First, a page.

I’ve graduated from several things. High school, college, CELTA, potty training (debatable)–and today, I graduated from Second City’s Improv Program.
10 months ago I moved to Chicago. I had no long-term housing, only 10 hangers, and didn’t know anyone. On a muggy Wednesday last August, I sat in a room with 19 strangers and wondered if this would be my tribe.
Was I right in having moved halfway around the world from Korea for this? Would they get me? When would I eat Korean BBQ again (still unanswered, which is unacceptable)?
Then…a woman with a foreign accent slammed open the door and shouted “You must get out of building, the roof is on fire!”
And ever since then, we’ve been stuck with each other. Sure, we’ve subtracted and added some members as the months went on; scheduling and life and new jobs and such, but overall, these people were my lifeline.
I don’t think I’ve ever looked forward to Wednesdays so much. From 11am-2pm I got to see these stone-cold weirdos, then eat lunch and frantically scribble nonsense for my 4-7pm Writing class, which will continue until August.
It feels pretty unreal to think that next Wednesday morning I won’t see them. Not Jolie’s I-just-came-from-the-gym-but-I-probably-look-better-than-you-did-at-prom stylings, nor Scott’s this-is-just-improv-but-I’m-singing-this-operatic-scene-like-the-pro-I-am and Patrick’s I-broke-my-kid’s-ankle-beating-him-in-capture-the-flag moves.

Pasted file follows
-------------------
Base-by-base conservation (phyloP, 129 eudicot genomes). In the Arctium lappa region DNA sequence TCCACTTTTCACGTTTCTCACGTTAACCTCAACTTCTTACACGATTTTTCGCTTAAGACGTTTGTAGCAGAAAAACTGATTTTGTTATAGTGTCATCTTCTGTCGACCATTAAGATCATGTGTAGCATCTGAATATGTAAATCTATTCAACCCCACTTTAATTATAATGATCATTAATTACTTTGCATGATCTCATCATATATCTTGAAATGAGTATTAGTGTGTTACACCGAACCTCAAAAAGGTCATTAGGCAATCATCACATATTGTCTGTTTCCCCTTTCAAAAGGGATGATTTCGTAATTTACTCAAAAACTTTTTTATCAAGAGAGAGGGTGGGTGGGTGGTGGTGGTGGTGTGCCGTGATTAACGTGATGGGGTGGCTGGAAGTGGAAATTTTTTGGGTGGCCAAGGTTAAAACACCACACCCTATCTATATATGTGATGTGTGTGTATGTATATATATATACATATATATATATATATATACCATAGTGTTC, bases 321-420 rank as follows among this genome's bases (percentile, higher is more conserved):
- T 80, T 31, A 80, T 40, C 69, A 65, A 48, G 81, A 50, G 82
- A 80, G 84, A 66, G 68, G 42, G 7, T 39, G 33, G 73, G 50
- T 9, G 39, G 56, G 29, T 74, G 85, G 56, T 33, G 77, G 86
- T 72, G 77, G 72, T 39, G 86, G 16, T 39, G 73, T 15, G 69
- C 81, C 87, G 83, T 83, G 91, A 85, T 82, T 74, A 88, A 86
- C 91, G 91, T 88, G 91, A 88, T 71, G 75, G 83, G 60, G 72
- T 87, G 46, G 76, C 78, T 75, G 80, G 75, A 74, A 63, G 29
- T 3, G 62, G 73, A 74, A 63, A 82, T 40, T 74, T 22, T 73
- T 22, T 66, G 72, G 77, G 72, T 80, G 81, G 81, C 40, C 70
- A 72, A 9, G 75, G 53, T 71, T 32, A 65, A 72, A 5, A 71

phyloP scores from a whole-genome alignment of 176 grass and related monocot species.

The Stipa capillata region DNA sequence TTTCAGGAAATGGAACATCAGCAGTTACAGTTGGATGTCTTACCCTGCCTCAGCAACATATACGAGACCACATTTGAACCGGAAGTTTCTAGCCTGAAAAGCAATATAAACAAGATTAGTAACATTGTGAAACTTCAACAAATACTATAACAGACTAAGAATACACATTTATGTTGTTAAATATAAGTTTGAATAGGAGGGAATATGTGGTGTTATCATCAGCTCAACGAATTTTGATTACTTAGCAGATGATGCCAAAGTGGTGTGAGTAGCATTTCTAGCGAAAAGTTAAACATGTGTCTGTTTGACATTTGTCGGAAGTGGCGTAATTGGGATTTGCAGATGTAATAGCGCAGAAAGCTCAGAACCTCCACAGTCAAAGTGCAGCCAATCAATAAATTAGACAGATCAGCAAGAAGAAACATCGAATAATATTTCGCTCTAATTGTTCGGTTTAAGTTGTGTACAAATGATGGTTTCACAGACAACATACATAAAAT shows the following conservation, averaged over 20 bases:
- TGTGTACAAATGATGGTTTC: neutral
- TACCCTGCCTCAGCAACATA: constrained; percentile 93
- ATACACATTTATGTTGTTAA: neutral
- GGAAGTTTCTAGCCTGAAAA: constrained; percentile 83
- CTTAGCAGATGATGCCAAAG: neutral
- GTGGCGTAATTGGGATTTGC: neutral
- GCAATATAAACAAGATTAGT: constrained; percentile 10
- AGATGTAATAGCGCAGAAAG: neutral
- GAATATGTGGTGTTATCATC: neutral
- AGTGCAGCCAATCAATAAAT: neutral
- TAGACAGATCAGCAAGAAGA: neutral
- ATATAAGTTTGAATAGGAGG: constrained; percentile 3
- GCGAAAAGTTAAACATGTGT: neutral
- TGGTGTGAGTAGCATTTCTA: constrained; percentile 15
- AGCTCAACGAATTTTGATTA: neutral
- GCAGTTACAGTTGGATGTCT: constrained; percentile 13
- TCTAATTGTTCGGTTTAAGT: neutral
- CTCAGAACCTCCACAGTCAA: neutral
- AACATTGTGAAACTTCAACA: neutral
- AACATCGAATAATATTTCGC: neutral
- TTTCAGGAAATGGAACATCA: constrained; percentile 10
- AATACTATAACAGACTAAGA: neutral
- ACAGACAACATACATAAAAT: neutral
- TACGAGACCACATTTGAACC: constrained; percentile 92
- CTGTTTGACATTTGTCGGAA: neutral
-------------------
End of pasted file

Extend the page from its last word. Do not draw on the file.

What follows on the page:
These people have supported me, loved me, encouraged me, let me cry on them (even ugly cry) and championed me in ways I haven’t deserved. We were all just a group of strangers trying to follow our fear or defeat our anxiety or live our dream and our willingness to be open on this journey and love each other has changed my life. Not a joke.
I promised myself (and my family and friends and the rest of y’all) that I was going to give this comedy thing at least a year. I owed it to myself to try it. To see if it’s a real thing, a true thing, or if it’s a fling.
I think it’s a thing, guys. And I’m not going anywhere yet.